For many small owned-managed businesses, a home office is a common feature of the business structure. Not surprisingly therefore, one of the most common questions that we are asked is what type of home office expenses are tax deductible against business profits. The following is a summary of some of the most common types of tax deductible home office expenses.
1. Rent/mortgage payments
Many people who use space in their home as an office enquire as to whether they can claim a portion of their personal mortgage or the rent as a rental expense in their business. For homeowners, this is usually not recommended from a tax perspective. There are two reasons for this:
(i) If the business receives a tax deduction for rent paid, it means that someone else must be treated as receiving rental income paid from the business. If you are a homeowner, the rent that the company is paying you will be treated as income in your hands. This will then be taxable income for you and you will pay tax at your marginal income tax rate, thus defeating any tax advantages. There is a common misconception that the homeowner may avail of the Rent-A-Roof relief scheme which would enable them to receive up to €10,000 per year in rental income tax free. This scheme is only available to persons renting a room in their home on a residential basis. If you are renting a room in your home to a business, the Rent-A-Room relief scheme does not apply.
(ii) There is a knock on affect on capital gains tax when you come to sell your home. There is an exemption from capital gains tax available for persons who sell their private home - this is known as Principal Private Residence relief (PPRR). i.e. if you sell your home at a higher price to that which you purchased it at, you are exempt from paying capital gains tax on the profit made.
If however you use a room or other space in your home for business purposes, the property is no longer considered to be 100% a private residence. You will therefore lose your PPRR on the portion of the house which is used for business purposes. It is possible therefore that you could have a capital gains tax liability on the sale of your private home.
Tenants do not have the same complications here as homeowners do. Tenants can claim rent payments as business expenses without worrying about any capital gains tax implications. In addition as the rent is payable to the landlord there are no issues regarding the need to pay tax on rental income received from the business.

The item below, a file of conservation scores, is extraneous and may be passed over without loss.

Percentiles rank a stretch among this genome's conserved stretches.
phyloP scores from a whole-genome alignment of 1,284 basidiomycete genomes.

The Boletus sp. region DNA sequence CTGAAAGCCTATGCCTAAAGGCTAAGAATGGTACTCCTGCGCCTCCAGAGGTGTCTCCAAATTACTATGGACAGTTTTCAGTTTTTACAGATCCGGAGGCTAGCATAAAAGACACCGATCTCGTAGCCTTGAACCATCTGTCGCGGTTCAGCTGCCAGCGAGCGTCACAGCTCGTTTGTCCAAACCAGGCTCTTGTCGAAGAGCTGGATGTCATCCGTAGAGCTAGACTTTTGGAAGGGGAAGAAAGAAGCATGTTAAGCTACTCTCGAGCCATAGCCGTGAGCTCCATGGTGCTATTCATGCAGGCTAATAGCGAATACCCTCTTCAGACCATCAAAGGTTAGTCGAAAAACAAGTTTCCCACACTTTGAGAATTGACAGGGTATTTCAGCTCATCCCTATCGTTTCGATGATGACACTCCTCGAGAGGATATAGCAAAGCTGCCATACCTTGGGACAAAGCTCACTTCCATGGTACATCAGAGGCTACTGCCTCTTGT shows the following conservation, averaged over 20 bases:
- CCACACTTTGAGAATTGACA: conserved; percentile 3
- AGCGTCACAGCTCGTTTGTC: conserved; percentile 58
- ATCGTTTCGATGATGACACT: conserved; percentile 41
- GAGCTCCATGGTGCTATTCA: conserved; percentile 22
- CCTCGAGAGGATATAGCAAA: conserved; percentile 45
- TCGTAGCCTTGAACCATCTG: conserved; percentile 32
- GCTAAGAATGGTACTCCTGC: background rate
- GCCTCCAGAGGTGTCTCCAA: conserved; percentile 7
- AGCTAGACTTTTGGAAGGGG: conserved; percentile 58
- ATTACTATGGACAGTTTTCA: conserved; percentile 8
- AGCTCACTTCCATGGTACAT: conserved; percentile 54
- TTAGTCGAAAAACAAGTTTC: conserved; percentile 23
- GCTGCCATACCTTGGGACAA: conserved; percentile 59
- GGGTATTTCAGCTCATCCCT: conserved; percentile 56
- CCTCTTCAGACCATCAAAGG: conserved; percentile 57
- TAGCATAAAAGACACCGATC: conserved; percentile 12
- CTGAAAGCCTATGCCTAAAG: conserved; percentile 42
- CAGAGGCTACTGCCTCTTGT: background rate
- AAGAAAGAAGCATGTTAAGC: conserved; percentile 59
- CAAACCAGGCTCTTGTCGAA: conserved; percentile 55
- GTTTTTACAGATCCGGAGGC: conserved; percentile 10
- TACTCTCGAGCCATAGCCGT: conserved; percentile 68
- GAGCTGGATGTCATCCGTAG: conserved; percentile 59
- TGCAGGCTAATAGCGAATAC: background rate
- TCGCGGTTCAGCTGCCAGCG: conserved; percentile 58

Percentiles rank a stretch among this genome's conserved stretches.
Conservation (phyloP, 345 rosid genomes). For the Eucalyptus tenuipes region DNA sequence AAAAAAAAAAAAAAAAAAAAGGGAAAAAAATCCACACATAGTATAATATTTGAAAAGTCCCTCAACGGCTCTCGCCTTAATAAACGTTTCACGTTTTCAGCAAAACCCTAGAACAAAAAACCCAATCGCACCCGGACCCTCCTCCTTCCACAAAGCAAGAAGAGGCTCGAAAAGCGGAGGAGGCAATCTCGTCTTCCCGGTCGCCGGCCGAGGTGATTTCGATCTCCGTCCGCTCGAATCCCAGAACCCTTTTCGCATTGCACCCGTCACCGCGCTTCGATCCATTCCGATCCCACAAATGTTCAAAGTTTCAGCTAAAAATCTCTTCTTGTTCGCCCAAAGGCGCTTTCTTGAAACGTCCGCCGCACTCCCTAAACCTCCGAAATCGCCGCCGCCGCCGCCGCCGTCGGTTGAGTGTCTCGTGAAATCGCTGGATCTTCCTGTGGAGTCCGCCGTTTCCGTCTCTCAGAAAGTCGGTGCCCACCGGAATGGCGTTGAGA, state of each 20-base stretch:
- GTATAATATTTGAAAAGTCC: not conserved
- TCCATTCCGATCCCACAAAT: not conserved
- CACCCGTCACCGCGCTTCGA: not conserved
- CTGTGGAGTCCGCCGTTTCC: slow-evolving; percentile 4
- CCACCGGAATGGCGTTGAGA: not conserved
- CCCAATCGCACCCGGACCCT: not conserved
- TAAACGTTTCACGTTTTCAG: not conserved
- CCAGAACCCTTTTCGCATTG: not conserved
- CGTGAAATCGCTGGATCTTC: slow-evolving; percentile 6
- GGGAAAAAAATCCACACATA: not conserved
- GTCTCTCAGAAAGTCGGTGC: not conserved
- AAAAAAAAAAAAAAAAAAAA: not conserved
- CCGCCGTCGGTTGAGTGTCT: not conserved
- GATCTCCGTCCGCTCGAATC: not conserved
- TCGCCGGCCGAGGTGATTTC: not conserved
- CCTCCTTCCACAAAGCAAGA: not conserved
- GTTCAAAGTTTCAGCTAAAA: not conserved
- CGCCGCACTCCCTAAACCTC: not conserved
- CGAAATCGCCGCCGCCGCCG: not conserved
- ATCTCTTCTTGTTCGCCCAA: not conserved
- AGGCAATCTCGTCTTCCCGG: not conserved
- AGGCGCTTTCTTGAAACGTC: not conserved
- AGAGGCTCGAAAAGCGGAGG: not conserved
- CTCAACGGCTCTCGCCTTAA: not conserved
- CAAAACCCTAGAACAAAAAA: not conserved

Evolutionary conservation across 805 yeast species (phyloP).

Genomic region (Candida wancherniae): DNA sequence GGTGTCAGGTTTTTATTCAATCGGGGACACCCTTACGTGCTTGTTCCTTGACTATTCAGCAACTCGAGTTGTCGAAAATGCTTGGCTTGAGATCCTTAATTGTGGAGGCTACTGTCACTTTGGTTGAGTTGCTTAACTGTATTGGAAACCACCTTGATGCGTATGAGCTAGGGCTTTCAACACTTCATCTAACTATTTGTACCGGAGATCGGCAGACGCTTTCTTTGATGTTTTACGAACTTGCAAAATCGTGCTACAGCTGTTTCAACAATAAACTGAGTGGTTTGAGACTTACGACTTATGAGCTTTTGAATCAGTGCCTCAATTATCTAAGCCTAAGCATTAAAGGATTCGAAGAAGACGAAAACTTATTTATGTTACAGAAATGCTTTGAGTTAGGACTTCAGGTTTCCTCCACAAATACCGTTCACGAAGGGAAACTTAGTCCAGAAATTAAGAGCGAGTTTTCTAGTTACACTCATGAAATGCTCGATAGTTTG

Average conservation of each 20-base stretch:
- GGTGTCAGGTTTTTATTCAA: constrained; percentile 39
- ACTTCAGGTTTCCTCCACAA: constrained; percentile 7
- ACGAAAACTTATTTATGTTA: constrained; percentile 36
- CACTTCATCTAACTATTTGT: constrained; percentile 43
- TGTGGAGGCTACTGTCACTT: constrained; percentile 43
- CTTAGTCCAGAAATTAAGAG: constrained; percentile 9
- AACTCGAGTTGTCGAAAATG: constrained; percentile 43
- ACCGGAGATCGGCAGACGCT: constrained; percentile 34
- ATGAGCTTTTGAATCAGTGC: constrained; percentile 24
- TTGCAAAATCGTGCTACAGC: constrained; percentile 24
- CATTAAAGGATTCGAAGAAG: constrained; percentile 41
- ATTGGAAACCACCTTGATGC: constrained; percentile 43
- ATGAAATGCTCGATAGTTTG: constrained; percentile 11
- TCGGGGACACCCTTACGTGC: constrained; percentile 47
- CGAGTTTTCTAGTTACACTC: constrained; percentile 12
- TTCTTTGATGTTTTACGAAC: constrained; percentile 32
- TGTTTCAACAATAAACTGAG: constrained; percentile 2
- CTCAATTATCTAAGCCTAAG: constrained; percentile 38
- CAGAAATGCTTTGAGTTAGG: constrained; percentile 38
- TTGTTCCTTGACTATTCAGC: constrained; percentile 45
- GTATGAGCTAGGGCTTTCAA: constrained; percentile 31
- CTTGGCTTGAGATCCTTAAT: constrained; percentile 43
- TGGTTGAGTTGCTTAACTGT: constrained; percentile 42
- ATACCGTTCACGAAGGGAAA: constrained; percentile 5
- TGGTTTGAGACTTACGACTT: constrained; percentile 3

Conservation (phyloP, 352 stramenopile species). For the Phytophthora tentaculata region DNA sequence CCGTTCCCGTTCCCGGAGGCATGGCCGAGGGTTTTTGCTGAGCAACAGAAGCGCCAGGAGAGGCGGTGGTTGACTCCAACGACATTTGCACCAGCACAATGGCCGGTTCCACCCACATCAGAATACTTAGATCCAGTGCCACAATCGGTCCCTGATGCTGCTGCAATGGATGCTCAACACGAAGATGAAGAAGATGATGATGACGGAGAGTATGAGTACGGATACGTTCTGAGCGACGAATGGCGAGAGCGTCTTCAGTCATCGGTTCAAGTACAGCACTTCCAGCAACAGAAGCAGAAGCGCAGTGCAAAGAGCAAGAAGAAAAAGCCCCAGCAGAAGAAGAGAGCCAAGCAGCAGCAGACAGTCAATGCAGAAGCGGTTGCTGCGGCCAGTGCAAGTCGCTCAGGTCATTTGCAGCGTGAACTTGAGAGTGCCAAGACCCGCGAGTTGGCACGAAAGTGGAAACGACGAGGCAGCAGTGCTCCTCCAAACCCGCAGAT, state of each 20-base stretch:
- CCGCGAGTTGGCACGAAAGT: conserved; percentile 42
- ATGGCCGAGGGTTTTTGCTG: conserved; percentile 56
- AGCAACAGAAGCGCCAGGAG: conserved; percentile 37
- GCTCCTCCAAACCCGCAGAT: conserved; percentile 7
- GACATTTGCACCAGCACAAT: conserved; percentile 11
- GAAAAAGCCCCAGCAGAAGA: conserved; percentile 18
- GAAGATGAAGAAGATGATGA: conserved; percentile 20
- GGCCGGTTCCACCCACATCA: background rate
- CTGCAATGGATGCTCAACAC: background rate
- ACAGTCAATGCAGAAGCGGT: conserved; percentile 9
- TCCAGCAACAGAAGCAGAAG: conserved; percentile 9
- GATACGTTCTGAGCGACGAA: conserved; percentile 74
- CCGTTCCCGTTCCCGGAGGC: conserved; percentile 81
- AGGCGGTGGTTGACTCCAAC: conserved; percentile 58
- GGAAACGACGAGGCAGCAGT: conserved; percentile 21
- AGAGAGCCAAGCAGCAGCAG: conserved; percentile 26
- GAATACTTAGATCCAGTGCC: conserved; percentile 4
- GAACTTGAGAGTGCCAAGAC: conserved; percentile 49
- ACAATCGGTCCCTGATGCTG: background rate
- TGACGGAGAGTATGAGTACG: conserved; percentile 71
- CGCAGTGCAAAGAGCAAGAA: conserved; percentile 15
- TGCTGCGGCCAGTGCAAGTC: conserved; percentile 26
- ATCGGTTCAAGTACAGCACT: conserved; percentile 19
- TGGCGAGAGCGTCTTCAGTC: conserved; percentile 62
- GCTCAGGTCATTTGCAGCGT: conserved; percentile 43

Regardless of where your main office may be or where you mainly conduct your business activity, it is likely that a certain element of business related telephone calls may be made from your home phone. Therefore it is possible to claim the cost of these business related telephone calls as a tax deductible business expense.
In this digital age, few businesses can now function without some sort of internet or email access. Again, regardless of where your main office premises may be or where you normally conduct your business activity, it may be necessary to have the ability to connect to the internet for business purposes when you are at home. If you have arranged an internet/broadband connection at home to enable you to carry out business activities you may claim the cost of your broadband fees.
4. Heating and lighting costs
If you are working from a home office, it is possible to claim a portion of your home electricity and gas bills. The reason for this is because if you are working from home you will be using more electricity and gas than you would have had you been working from another location. As your utility bills will be higher as a direct consequence of your business activity, a portion of these bills may be allowable as a tax deduction.
5. Home insurance (where an additional premium has been paid due to cover for an home office)
This really speaks for itself as the additional premium has been incurred solely due to the fact that you are running a business from your home and it is therefore quite clearly a business expense. However, this is something that people often forget to consider. It is worth reviewing the terms of your home insurance policies when you are considering setting up a home office as many policies can be made void if you operate a business from your home without informing your insurance company.
The most important guideline to always work towards when trying to establish whether a home office expense would be allowable for tax purposes is:
Has the expense has been incurred "wholly and exclusively" for the purposes of your business?
In general terms, although allowing for some exceptions, provided the expense meets this definition, it is allowable as a tax deduction.